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Economic Development Journal - Summer 2017

The Lansing Lugnuts Outfield Redevelopment Project: Leveraging a Public Asset to Create Private Development

by Karl Dorshimer
Publicly owned sports stadiums provide great public benefits but often don’t generate enough revenue to be financially self-sustaining. Communities can be faced with the challenge of having to permanently subsidize stadium operations, maintenance, and improvements. The city of Lansing, Michigan, met this challenge by combining necessary public stadium improvements with a private mixed-use development. The Outfield project won IEDC’s Gold and Silver Excellence Awards.

Tolerance and Inclusion: How Millennial Social Values Are Reshaping How Communities Grow and Attract Jobs

by Ryan Regan
The millennial generation represents the greatest share of the U.S. workforce, and there is little doubt that they will have a significant long-term impact on the field of economic development. Increasingly it is the generation’s trademark diversity and open-minded social beliefs that are driving new conversations about how economic development is thought of and practiced.

Launching World-Class Water Technology in the Heart of Milwaukee: The BREW Accelerator Unleashes Water Innovation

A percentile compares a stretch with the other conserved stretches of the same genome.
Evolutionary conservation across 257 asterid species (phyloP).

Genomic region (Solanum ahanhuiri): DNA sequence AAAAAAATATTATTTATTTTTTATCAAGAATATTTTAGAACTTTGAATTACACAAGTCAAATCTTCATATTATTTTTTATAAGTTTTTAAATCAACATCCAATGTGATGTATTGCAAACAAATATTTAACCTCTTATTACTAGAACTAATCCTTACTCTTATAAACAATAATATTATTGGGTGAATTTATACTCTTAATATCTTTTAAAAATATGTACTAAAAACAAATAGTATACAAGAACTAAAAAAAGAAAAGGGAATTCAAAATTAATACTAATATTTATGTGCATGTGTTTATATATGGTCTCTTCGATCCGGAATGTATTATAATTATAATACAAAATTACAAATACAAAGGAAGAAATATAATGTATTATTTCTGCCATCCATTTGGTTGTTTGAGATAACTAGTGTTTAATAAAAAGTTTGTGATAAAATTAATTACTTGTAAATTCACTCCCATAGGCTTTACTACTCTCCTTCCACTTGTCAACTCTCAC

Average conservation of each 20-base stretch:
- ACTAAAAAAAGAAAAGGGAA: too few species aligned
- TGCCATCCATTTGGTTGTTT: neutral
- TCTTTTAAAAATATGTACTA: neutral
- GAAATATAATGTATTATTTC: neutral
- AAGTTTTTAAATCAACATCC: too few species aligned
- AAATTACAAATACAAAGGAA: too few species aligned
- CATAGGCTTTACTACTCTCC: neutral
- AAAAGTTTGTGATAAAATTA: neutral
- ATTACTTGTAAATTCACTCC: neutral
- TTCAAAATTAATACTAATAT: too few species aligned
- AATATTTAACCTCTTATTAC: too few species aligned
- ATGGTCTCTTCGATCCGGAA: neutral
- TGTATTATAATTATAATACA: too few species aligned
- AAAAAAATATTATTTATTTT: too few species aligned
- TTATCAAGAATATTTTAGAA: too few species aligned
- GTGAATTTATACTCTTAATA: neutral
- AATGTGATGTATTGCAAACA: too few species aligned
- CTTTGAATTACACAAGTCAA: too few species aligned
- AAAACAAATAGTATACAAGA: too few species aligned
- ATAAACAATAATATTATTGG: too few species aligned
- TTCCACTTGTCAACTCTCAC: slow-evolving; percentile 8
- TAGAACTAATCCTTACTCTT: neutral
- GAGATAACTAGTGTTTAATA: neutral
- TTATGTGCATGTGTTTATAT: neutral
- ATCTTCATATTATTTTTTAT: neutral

by Elizabeth Thelen
The BREW (Business. Research. Entrepreneurship. In Wisconsin) Accelerator, winner of IEDC’s Gold Award for Entrepreneurship, unleashes water innovation by funding water technology startups with a 24-month launch target. The BREW is part of The Water Council in Milwaukee.

Process-Based Workforce Development in the New Economy: The Case of the Alabama Robotics Technology Park

by Nancey Green Leigh, Ph.D., FAICP and Benjamin R. Kraft
The Alabama Robotics Technology Park is a unique facility and public workforce development program that provides robotics training and research and development space to Alabama manufacturing firms and their employees.

Quality-of-Life Based Retail Recruitment: Communities With Populations Under 35,000

by N. David Milder
For smaller communities, e.g., those with populations under 35,000, business recruitment should focus more on attracting talented people than on companies. This is best achieved through proactive quality-of-life business recruitment programs.

Long-Term, Spatially Coordinated Economic Development Makes Sense: Evidence for Economic Developers

by Emil Malizia, Ph.D., FAICP
This article is based on an empirical analysis of 100 large metro areas in the U.S. Their economic base measured from 1970 to 2000 was associated with economic outcomes in 2010. Metro areas with a more dynamic economic base had higher household incomes and higher property values than more stagnant metros. The study provides support for the article’s conclusion that long-term, spatially coordinated economic development makes sense.

» Entire Summer 2017 issue